At the end of the second lap around the spiral, we discussed kama, and built a theory of “non magical karma” which is based not on some mystic fairy who ensures balance in the world, or a universe that is designed to do good things for good people and bad to for bad people. Instead, our “karma” has a grounding in the evolution of social cooperation, game theory, the results of competitions playing an iterated prisoners dilemma, and the fact that the environment in which we each make our way in the world is built primary out of other people. Karma as a measure of how ‘nice’ your whole society is rather than some individual karma-bank for each person in it.
Our meditation focused on concentrating on and exaggerating the emotions provoked by doing good or bad things, the emotions and conscience which evolution gave you to keep up the karma of the society in which you live. By concentrating on them, reliving the moments, you doubly reinforced the growth and plain enjoyment of your ethical behaviours.
An understanding of how these emotions evolved, how they operate and how you can get the best from them helps you to feel the happiness and optimism which a good ethical system should engender, while also helping your community, and encouraging people to feel gratitude towards you. But how do these karmic emotions depend on the other skills in the spiral? Does it boost them in return?
It’s pretty obvious that without awareness of your perception, of the world, of your place in it, the world will be unable to evolve a karmic social system. As we mentioned, the study of game-theory suggests that each individual must be able to identify others, to know their past experience with them, indeed to remember their interactions together. The karmic emotional systems would not have evolved without memory, and awareness.
They depend, likewise, on being able to use the social signalling skills and to read social signalling clues from other people. On being able to communicate, in some form, and predict the behaviour of others.
The social skills are also built partly from the Karmic emotions, from being able to derive pleasure and happiness from another person’s happiness, on being able enjoy helping others. Improving those karmic emotions improves one’s social skills just as improving social skills feeds those emotions.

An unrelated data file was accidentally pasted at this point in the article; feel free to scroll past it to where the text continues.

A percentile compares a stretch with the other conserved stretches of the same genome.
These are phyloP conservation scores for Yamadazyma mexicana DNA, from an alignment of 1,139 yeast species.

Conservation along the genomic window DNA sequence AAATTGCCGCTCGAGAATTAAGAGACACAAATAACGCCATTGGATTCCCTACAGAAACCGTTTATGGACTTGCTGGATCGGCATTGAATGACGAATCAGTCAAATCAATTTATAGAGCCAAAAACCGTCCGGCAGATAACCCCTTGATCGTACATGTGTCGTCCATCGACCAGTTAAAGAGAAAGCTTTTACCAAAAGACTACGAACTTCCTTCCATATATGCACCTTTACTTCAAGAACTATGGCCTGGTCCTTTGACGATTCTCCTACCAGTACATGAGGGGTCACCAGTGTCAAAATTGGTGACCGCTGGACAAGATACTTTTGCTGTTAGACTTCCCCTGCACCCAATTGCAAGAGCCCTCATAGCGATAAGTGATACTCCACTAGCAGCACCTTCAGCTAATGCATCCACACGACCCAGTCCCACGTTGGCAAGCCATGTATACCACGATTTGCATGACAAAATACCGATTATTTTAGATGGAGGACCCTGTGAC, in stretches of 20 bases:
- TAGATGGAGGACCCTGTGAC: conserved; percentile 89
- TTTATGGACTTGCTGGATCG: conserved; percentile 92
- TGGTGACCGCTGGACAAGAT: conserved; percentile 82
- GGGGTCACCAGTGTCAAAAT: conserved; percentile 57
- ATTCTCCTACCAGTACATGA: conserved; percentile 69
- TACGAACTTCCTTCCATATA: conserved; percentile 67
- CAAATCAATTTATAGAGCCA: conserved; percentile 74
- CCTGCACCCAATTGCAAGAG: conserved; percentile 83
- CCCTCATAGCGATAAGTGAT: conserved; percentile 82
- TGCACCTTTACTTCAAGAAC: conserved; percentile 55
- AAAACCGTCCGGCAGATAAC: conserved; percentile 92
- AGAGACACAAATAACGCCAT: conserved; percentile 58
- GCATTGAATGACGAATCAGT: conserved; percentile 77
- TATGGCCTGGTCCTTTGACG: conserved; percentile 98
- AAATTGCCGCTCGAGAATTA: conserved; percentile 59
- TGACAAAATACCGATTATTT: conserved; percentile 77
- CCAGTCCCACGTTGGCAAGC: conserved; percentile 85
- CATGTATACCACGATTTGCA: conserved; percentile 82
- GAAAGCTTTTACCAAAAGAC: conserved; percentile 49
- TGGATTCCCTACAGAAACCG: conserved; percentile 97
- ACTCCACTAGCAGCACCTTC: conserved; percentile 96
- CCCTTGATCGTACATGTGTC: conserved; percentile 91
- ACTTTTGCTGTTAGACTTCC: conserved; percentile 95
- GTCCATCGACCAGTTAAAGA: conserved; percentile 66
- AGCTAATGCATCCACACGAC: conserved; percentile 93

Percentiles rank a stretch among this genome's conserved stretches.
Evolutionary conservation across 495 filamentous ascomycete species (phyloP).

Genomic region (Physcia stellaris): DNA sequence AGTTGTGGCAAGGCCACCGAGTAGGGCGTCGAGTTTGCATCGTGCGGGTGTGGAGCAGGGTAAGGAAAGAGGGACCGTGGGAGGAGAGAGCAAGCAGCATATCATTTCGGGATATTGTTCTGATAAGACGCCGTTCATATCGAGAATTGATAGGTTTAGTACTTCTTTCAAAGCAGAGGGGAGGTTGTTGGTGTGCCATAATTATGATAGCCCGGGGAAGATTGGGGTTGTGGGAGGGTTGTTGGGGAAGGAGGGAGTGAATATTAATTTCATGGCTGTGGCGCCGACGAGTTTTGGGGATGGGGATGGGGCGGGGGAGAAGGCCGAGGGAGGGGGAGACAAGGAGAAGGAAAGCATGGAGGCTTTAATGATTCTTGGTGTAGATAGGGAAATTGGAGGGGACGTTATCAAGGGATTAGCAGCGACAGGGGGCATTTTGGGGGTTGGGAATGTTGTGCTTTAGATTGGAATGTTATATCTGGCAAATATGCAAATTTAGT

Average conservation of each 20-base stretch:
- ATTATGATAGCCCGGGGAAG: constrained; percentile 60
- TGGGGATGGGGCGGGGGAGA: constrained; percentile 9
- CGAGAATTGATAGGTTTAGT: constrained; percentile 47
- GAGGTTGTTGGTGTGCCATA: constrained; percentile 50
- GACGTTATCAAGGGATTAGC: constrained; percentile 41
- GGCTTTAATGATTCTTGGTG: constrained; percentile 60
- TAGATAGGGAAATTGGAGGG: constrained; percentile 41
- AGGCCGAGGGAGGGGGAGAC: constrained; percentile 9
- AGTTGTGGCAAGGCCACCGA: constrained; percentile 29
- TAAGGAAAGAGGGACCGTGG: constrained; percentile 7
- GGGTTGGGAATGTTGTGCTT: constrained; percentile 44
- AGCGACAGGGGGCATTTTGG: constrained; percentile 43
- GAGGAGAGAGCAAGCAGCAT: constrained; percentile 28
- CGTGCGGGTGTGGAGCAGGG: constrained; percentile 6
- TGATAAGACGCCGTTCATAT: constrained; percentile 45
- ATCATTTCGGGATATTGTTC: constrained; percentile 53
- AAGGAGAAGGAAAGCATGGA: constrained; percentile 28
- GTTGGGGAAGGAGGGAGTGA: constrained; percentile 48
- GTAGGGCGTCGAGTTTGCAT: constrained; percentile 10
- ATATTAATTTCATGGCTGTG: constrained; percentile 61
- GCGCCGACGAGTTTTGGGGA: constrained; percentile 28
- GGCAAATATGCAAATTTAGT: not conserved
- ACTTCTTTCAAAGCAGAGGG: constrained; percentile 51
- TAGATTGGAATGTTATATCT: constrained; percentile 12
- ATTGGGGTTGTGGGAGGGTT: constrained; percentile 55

Building a good reputation with your peers, being generous and kind, builds up a credit of gratitude which is useful in influencing others, for your opinions and needs are worth more to those who feel that gratitude towards you.
Their help will also encourage your to build up your ability to program your own mind, your bio-programming skill, is enhanced by observing others, by allowing them to influence you, by learning how to behave and win by watching others do just that.
We’ll say this again, because it’s an important point. Since you spend your life around people, mostly the same people over and over again, you will need their help, support and kindness often. This is more likely to come if they feel gratitude towards you and your reputation is that of someone likely to not only repay favours but give away favours for nothing. All of the transcendence skills are reinforced and helped by watching and learning from those around you. They’re built this way in the first place, as you grew up, during your never-ending formative years. Having a good social reputation, in a society full of good karma, is essential to all of the transcendence skills. So train your ethical emotions, your karmic responses, and feed yourself with charitable acts and good will constantly. You will be happier, better adjusted, and have more and more valuable friends. These things are as important steps in the path to transcendence as self image, consciousness and attention. Pay attention to how good helping others makes you feel, and let that reinforcement encourage you.